Control of the Air
Foremost among the air power roles, control of the air encompasses offensive and defensive activity, the balance between the two being determined by the prevailing situation.
This control translates into the ability to act at will, which the experience of the West's armed forces tells us is usually decisive.
The importance of controlling the air has resulted in enormous investment in offensive and defensive systems by first world and emerging nations in the period since the outbreak of World War 2. In a contemporary context, the London 2012 Olympics highlighted another dimension to control of the air, which is equally necessary, but allows a different kind of freedom of action.
For the West, the Cold War sharpened the focus on controlling the air, particularly by exploiting technology, in order to mitigate the numerical superiority of the Warsaw Pact’s ground forces.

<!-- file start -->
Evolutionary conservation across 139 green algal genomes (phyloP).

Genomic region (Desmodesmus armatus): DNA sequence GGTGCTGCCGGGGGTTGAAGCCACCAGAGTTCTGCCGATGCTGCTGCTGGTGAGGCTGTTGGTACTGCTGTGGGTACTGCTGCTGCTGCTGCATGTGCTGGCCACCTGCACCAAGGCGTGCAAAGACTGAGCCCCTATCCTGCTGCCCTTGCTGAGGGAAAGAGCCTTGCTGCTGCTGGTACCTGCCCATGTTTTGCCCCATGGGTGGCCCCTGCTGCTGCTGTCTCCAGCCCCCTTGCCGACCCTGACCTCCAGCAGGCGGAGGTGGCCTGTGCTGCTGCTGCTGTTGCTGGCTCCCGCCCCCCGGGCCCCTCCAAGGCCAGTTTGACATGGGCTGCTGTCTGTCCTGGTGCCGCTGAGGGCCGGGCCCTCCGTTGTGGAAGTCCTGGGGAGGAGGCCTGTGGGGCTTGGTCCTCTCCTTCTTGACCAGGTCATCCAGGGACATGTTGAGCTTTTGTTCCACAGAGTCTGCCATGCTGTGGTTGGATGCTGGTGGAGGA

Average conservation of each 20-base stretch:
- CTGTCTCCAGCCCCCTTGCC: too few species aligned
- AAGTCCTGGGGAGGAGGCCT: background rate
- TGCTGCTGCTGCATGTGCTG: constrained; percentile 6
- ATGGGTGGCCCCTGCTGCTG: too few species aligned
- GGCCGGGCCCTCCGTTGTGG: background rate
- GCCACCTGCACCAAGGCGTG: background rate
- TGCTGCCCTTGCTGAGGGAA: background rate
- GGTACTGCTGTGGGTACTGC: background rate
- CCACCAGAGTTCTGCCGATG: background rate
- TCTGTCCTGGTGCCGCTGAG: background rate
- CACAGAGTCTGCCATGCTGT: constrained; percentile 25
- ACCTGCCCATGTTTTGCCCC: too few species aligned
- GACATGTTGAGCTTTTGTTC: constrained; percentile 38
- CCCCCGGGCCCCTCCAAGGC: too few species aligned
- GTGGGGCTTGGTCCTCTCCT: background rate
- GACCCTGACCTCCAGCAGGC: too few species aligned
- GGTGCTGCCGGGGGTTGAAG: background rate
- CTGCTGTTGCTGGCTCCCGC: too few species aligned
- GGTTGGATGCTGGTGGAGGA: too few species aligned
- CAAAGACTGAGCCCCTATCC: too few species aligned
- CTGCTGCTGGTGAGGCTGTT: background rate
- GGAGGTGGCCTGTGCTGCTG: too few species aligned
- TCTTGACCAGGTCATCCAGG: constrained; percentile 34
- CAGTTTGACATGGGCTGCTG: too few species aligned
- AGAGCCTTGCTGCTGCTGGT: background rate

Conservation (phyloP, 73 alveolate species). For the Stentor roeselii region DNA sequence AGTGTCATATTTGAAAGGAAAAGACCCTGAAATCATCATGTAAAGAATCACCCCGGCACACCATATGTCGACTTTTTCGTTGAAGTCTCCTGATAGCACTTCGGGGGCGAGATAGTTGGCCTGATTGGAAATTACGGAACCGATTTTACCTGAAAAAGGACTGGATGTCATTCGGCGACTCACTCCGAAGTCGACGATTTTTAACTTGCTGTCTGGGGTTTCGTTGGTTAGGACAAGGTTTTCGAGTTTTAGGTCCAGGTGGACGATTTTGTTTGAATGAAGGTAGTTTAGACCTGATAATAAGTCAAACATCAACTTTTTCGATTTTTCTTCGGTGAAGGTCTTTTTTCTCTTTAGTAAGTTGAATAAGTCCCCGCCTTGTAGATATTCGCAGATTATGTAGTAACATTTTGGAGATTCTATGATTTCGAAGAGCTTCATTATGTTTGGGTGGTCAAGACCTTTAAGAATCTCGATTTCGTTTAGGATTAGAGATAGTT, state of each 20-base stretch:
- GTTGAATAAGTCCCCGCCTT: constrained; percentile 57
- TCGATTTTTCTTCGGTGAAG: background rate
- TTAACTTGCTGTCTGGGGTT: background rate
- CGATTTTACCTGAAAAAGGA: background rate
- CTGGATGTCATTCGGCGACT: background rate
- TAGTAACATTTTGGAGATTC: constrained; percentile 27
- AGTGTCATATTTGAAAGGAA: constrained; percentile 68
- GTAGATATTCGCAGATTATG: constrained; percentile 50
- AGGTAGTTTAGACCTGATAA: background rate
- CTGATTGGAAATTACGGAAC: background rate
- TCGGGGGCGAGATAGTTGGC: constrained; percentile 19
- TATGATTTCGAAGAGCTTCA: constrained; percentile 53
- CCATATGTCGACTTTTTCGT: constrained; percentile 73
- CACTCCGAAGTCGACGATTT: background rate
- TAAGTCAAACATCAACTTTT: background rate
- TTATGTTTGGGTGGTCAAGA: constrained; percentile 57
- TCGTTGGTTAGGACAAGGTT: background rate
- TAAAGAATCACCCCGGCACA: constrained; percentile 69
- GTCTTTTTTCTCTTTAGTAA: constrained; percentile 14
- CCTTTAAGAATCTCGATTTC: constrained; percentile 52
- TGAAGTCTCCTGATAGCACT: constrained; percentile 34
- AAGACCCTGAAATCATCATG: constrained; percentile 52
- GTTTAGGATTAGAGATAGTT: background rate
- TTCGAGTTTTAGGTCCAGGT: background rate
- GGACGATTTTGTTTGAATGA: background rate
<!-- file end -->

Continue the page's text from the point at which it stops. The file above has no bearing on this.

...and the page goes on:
The 1991 Gulf War highlighted what could be achieved, to the point where Iraqi forces, both air and ground, were completely immobilised and Coalition forces could act at will. The ground action that finished the Iraqi forces occupying Kuwait, occurred at such a pace that it is difficult to imagine it being done more quickly or with so few friendly casualties.
With the recent 30th anniversary year of the Falklands War, we are also reminded of the price to be paid for not having control of the air; during that conflict the UK suffered seven ships sunk and ten seriously damaged. This and other recent experiences mean that the very idea of Western countries engaging in conflict, other than for national survival, without a high degree of control of the air, is almost inconceivable.